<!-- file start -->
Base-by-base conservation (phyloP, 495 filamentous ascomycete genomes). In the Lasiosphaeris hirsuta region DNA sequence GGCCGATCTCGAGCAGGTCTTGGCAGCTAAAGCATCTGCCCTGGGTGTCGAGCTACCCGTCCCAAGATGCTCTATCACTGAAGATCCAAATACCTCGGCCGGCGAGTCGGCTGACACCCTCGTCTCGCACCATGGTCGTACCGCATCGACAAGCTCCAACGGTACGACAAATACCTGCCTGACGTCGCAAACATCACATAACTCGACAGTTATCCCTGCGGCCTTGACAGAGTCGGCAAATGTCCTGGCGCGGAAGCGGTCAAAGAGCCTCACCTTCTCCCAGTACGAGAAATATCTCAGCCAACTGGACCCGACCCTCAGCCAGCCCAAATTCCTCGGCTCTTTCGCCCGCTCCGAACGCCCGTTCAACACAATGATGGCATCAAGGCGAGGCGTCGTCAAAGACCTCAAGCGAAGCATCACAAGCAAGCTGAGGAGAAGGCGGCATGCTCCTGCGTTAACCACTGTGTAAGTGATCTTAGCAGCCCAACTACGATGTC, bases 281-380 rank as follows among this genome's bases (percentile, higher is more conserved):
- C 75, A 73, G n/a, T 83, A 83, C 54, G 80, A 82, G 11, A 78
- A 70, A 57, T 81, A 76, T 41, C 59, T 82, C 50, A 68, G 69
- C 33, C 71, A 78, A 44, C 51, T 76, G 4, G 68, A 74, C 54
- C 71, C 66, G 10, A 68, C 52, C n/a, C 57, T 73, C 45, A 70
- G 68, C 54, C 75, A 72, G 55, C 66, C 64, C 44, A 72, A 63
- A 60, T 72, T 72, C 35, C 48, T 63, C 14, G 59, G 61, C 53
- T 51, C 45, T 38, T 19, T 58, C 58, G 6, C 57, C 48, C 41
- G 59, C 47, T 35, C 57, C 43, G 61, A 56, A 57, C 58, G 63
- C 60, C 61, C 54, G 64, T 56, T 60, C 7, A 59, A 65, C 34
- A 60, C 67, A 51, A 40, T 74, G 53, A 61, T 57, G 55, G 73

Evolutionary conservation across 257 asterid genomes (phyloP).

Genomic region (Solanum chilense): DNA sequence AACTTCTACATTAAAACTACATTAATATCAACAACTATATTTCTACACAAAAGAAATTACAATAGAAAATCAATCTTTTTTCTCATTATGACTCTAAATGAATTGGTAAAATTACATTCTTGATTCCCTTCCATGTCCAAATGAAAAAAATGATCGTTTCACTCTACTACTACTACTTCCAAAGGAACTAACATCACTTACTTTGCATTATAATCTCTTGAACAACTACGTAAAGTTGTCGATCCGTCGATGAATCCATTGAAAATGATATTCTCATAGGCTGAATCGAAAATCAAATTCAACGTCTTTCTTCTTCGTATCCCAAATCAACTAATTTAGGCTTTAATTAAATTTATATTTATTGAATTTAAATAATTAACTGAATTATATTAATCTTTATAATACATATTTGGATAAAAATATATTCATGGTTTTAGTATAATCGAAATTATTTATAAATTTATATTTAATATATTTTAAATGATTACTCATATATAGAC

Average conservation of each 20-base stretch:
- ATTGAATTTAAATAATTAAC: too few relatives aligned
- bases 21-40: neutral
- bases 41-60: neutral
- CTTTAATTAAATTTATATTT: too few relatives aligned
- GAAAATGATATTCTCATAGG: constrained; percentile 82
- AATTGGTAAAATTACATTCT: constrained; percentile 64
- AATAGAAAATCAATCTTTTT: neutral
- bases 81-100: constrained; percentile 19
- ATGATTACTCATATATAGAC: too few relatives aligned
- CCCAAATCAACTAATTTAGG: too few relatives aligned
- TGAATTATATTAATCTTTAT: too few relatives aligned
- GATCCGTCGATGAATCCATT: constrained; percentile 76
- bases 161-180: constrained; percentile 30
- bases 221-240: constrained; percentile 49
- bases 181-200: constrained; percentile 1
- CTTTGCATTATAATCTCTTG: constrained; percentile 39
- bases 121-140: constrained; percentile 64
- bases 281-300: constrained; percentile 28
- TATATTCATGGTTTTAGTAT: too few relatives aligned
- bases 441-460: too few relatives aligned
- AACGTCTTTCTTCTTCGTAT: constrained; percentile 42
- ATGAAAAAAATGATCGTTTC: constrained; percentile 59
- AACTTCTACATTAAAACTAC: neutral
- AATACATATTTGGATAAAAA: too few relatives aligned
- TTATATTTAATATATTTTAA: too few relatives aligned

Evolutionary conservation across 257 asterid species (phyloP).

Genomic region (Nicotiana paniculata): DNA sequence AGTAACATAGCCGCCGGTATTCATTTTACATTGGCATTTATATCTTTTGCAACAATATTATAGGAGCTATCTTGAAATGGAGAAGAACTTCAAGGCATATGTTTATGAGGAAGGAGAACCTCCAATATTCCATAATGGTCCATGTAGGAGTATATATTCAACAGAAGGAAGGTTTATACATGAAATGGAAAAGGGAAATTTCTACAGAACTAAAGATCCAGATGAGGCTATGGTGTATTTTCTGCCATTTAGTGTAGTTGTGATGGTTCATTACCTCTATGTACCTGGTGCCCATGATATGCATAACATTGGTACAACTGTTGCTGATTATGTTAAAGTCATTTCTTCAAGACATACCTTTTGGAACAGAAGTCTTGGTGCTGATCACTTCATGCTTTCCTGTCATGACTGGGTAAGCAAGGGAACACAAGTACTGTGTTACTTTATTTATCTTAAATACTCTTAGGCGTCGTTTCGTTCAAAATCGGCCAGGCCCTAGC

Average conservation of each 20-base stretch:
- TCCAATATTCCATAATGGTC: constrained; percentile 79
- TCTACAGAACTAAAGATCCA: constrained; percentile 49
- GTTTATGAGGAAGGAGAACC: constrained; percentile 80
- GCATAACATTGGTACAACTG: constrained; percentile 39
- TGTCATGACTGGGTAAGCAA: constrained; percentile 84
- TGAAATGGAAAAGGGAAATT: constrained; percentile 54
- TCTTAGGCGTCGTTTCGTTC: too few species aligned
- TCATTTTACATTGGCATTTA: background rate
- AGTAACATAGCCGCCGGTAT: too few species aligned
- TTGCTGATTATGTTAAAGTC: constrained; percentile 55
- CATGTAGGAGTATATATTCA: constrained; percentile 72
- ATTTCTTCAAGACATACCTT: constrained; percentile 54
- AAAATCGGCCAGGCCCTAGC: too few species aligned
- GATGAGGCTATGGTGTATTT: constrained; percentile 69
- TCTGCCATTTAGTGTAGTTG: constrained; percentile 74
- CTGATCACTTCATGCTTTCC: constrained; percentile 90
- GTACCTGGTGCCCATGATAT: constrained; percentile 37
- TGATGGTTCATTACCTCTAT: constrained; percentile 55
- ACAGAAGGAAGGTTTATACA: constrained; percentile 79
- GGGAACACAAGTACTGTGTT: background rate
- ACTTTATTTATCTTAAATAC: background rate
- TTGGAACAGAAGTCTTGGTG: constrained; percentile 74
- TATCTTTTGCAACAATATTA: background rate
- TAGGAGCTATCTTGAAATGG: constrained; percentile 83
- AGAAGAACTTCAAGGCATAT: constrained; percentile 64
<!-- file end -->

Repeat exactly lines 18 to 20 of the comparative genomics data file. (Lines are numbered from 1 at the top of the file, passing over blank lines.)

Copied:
- CTTTAATTAAATTTATATTT: too few relatives aligned
- GAAAATGATATTCTCATAGG: constrained; percentile 82
- AATTGGTAAAATTACATTCT: constrained; percentile 64